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Scotland's first minister Nicola Sturgeon waves to workers at The European Offshore Wind Deployment Centre (EOWDC) sits off Aberdeen, Scotland, Britain, September 7, 2018. REUTERS/Russell Cheyne(reuters_tickers)
EDINBURGH (Reuters) - Prime Minister Theresa May's plans to leave the European Union are damaging and inviable, Scotland's First Minister Nicola Sturgeon will say on Tuesday.
Britain is due to leave the European Union in March next year, but May has said that talks with the European Union are at an impasse insisting that "no deal" is better than a bad deal.
But Sturgeon said that even if May achieved her "Chequers" plan for Brexit, the policy of taking Britain out of the single market would hurt the economy.
"The prime minister's current position – that we must leave the single market regardless of the consequences – is an act of wilful economic vandalism," Sturgeon will tell the Europa Institute in Edinburgh.
Scots voted to stay in the European Union in 2016 by a large margin, but Britain as a whole voted to leave. The Brexit process has since put Scotland's devolved nationalist government increasingly at loggerheads with the UK's Conservative leadership.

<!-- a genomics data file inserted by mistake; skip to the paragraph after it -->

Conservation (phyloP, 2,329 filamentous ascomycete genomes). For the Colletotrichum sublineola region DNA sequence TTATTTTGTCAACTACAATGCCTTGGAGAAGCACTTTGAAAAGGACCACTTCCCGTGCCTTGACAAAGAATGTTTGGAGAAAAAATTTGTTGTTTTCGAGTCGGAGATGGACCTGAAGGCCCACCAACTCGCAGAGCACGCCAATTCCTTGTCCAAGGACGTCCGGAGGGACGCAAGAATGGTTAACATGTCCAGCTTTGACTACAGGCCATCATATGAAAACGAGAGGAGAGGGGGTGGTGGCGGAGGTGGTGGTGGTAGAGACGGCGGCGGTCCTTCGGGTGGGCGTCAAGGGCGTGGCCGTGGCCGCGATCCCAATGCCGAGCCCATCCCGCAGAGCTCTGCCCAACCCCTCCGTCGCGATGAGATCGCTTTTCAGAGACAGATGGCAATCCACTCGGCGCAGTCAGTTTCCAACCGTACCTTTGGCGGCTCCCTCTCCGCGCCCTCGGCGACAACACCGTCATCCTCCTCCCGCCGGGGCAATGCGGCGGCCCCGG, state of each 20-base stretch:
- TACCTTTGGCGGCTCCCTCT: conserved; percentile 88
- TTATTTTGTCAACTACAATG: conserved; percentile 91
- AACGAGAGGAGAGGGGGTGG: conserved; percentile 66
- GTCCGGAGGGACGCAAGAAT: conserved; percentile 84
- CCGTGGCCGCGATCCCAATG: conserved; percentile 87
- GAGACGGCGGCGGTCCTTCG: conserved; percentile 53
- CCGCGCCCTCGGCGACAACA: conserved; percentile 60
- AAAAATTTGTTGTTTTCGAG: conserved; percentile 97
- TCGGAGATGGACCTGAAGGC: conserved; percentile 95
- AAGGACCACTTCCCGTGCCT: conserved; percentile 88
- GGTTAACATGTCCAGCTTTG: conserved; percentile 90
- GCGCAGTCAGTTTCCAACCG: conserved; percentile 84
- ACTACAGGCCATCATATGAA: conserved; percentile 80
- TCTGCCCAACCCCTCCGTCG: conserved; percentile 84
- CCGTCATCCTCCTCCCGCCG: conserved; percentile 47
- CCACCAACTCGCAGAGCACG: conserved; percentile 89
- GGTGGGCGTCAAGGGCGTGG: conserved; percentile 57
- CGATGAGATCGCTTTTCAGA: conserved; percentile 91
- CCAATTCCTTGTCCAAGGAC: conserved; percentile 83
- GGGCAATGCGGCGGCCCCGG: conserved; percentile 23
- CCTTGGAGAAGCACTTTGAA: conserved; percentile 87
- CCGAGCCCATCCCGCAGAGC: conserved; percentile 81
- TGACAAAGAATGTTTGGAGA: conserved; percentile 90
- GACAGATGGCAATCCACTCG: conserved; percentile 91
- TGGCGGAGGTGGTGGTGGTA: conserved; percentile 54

Most polls show public support for Scottish independence from the UK stuck at the same 45 percent level it has been since a 2014 vote, although a recent poll showed backing for a split has ticked up in a sign of discontent over Brexit.
Sturgeon said that May was now facing a "mutiny" from her Conservative Party at its annual conference in Birmingham this week, adding that May should ask for more time to negotiate withdrawal from the bloc.
And a disastrous few weeks for the prime minister, in which her blueprint for Brexit was rejected at an EU summit, contained a glimmer of hope, the Scottish leader said.
"The very fact that the prime minister's negotiating position has been exposed as untenable, means that membership of the single market and the customs union must now be a stronger political possibility than at any time in the last two years," Sturgeon will tell the Edinburgh audience.
(Reporting by Elisabeth O'Leary; Editing by Alistair Smout)